Football Dataco Ltd and others v Smoot Enterprises Ltd and others – relevance of merits of claim  EWHC 973 (Ch) www.bailii.org/ew/cases/EWHC/Ch/2011/973.html
Even where the claimant is required to make an application to the court for default judgment, rather than a request, the court is not concerned to address the merits of the claim and will grant the application as long as it is not obviously bad in law.
The claimants organise the football leagues in England and Scotland and publish lists of forthcoming matches and match information. They allege that the defendants have committed infringements of their copyright and database rights by publishing this data on websites serviced within England without their consent.
The defendants are Cypriot companies and were served out of the jurisdiction without the court’s permission pursuant to CPR 6.33(1). Neither acknowledged service.
CPR 12.4(1) enables the claimant to request judgment in default where the claim is for a liquidated sum, damages to be assessed or for delivery of goods. CPR 12.4(2) requires the claimant to make an application under CPR 23 where he seeks any other remedy.
The claimants were unable to obtain judgment in default by filing a request under CPR 12.4(1) because, in addition to an order for damages to be assessed, they sought permanent injunctions against the defendants restraining them from publishing this data in the future.
The claimants were also required to make an application by CPR 12.11 because the defendants were served with the claim form out of the jurisdiction. This rule provides:
“Where the claimant makes an application for a default judgment, judgment shall be such judgment as it appears to the court that the claimant is entitled on his statement of case.”
In deciding whether to enter default judgment, the judge considered the effect of a reference to the European Court of Justice (ECJ) in similar proceedings brought by the claimants against Yahoo! UK Ltd and others. In the Yahoo proceedings Floyd J held as a preliminary issue that the claimants did enjoy copyright in the fixture lists as a database pursuant to s3A of the Copyright Designs and Patents Act 1988, introduced to implement Article 3 of the Database Directive. On appeal, the Court of Appeal referred various questions to the ECJ concerning the interpretation of Article 3. A decision from the ECJ is not expected for up to two years.
The judge held that the reference to the ECJ did not prevent him from allowing the application for default judgment. He considered two points of principle.
Firstly, default judgment is not a judgment on the merits, whether as a matter of fact or law. The rules which require an application to be made are not triggered by reference to anything connected with the legal foundation for the cause of action but rather by aspects of the relief sought (such as an injunction) or the manner in which the defendant has been served out of the jurisdiction.
Secondly, the existence of an adjourned appeal in a case on similar facts pending a reference to the ECJ on a point of law which goes to the claimants’ cause of action does not affect the claimants’ entitlement to judgment. The general position under English law is that pending appeals do not deprive the litigant of the fruits of his judgment, nor does the decision that is being appealed lose its binding authority (if it is a Court of Appeal decision) or its persuasive effect (if it is a first instance decision).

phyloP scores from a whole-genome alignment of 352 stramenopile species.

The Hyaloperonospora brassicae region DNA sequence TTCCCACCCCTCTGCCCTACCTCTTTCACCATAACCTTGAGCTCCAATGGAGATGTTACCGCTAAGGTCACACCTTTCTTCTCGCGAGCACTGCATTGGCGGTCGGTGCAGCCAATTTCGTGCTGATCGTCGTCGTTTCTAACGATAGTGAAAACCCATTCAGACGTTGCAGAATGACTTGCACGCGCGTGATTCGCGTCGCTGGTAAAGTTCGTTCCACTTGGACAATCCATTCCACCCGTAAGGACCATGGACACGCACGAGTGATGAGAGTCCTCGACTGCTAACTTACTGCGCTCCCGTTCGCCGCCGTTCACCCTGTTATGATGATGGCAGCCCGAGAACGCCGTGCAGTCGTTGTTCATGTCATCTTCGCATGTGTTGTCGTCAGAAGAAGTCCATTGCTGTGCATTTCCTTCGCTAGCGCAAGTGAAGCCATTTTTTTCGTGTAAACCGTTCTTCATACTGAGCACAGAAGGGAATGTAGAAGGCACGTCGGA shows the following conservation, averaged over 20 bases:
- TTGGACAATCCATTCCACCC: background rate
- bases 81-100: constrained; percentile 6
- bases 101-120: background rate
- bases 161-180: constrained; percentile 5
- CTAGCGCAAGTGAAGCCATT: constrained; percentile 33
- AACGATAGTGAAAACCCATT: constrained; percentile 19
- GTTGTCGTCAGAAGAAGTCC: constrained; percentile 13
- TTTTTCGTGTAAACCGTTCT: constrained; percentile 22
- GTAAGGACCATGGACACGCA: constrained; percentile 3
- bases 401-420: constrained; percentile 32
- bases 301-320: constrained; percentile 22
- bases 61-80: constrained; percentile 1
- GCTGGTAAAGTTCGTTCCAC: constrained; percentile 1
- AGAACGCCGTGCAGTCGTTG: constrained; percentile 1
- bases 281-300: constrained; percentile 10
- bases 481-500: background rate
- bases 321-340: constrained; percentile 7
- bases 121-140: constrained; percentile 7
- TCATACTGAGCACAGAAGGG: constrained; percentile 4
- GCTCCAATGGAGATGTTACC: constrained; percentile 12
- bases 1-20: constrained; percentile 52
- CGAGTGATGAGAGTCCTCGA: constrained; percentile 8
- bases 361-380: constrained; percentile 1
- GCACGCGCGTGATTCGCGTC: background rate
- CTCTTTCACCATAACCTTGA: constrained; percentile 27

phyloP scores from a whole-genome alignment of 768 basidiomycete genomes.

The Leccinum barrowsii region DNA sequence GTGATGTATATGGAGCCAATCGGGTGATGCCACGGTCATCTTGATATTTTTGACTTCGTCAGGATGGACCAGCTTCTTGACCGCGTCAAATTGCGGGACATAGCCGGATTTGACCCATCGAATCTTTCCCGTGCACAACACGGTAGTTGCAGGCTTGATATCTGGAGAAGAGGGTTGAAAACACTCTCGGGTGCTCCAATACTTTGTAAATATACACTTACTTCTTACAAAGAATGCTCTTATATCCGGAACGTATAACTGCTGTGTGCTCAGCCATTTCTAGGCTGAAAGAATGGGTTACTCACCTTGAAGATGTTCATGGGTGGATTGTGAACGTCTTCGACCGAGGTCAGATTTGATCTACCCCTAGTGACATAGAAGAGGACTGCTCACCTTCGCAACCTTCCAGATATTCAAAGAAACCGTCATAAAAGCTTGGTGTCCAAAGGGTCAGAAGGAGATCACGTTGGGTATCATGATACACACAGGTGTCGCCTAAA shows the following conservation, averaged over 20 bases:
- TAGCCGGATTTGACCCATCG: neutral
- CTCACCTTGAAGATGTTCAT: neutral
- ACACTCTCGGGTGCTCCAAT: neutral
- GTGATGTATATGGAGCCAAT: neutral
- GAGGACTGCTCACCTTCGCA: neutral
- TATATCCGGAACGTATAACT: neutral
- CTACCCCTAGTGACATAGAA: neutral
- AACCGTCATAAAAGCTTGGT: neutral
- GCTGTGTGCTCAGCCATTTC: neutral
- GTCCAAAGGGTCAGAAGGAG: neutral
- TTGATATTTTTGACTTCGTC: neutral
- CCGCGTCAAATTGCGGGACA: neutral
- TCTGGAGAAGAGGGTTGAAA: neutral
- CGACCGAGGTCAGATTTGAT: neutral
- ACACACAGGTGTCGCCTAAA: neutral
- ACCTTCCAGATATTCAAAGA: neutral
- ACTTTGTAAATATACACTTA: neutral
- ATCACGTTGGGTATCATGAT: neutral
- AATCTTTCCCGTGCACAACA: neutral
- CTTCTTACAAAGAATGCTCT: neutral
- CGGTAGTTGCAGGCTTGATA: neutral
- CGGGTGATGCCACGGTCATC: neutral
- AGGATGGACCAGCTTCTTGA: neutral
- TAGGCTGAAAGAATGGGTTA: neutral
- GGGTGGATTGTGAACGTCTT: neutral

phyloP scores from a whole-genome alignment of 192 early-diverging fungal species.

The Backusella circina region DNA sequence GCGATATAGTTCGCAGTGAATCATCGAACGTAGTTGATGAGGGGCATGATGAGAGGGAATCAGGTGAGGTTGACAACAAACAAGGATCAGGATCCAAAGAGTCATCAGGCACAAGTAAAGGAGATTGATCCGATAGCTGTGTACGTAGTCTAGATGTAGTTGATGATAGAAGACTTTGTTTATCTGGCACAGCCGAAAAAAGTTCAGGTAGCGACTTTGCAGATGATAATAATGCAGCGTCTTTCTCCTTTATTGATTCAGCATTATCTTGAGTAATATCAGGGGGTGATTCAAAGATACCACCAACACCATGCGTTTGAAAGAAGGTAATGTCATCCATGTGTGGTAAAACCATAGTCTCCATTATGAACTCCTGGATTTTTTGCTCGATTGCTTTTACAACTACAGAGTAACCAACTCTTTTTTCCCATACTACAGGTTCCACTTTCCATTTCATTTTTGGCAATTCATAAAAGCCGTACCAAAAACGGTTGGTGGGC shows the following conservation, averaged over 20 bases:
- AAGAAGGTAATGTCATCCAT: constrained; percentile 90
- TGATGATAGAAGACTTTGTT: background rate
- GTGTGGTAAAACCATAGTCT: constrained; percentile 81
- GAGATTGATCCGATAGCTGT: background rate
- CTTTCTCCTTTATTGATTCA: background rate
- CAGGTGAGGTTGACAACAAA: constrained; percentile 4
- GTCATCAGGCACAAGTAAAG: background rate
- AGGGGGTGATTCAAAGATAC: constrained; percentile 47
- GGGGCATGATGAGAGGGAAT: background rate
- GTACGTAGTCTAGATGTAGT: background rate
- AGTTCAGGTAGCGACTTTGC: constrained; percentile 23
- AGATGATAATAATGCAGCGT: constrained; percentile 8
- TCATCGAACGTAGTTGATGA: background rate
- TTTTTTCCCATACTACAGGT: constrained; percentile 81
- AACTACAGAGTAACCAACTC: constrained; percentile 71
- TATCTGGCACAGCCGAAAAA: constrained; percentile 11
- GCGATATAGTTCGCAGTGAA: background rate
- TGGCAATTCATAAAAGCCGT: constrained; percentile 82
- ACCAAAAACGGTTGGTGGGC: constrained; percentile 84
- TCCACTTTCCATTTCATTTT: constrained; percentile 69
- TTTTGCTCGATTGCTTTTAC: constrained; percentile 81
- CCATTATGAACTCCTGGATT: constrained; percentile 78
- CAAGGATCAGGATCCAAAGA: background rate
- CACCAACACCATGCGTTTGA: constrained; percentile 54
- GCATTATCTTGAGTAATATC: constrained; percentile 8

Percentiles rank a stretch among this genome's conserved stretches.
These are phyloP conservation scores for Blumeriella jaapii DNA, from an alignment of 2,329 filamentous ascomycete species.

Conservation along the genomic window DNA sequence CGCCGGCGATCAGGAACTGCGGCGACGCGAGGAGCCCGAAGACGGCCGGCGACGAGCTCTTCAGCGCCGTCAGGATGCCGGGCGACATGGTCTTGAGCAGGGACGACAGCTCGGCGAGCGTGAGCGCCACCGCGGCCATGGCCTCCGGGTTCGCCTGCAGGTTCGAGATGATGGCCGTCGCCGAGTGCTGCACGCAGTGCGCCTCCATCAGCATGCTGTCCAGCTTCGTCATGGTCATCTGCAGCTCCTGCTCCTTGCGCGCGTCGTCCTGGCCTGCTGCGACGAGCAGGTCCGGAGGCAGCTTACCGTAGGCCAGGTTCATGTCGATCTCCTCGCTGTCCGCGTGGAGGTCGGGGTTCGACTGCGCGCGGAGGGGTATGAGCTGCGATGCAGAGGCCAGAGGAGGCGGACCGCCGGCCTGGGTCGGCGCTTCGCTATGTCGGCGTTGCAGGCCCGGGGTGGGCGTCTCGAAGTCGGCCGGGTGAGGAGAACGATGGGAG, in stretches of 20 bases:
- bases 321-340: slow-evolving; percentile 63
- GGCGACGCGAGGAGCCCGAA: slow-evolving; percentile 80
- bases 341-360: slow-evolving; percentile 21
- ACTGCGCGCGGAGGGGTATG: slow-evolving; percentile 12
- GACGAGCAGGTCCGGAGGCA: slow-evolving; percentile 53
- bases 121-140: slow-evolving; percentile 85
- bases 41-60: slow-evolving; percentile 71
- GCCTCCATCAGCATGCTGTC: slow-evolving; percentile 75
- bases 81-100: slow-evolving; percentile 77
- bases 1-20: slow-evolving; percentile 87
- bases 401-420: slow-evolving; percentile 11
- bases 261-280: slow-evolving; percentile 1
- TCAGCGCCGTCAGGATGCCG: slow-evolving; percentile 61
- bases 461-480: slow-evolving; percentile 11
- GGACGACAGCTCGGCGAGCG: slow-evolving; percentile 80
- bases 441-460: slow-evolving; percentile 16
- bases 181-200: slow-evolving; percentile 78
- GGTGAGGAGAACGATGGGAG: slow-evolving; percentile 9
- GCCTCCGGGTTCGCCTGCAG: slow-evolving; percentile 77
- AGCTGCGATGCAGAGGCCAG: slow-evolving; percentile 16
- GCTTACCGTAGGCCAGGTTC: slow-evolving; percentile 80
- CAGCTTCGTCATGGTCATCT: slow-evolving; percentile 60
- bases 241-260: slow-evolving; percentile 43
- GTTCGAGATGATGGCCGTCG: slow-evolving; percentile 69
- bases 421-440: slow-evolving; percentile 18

This is a welcome clarification of the approach the court should take to applications for default judgment. The judge gave an example to illustrate the distinction between a default judgment and a judgment on the merits. Where a claim is based upon an assertion as to the true construction of a written agreement between the parties, the claimant can obtain judgment in default of an acknowledgment of service or defence without the court being called upon to address the strength of the claimant’s case on construction, a question of law. The defendant’s failure to acknowledge service or to file a defence is a sufficient reason for the court to give judgment in default.
The judge concluded that the same approach should be taken where the claimant is required to apply for judgment in default rather than merely to request it as an administrative step under CPR 12.4(1). As he put it, “where the particulars of claim disclose a cause of action which is not obviously bad, the court gives judgment because the defendants do not take the basic steps to challenge it, rather than because the court needs to, and does, resolve every underlying legal or factual uncertainty”.
The reference to the effect of pending domestic appeals or references to the ECJ, and the status of the decisions in question in the meantime is also helpful. The judge noted that there may be circumstances where the existence of a pending appeal in one case leads the court to adjourn or stay proceedings in another case, or to delay giving judgment, where the decision of the appeal court is imminent. Test cases are an obvious example. Reducing costs and saving the court’s resources in accordance with the overriding objective and the speedier resolution of claims since the introduction of the CPR can make it easier to obtain a stay under CPR 3.1 but this will not always be the case – see, for example, Littlewoods Retail Limited v HMRC where HMRC was refused a stay pending the outcome of ongoing group litigation concerning compound interest following the House of Lords’ decision in Sempra Metals Ltd v HMRC. The position is not the same in the early stage of a reference to the ECJ, where the stay or adjournment of a related claim could lead to very substantial delay.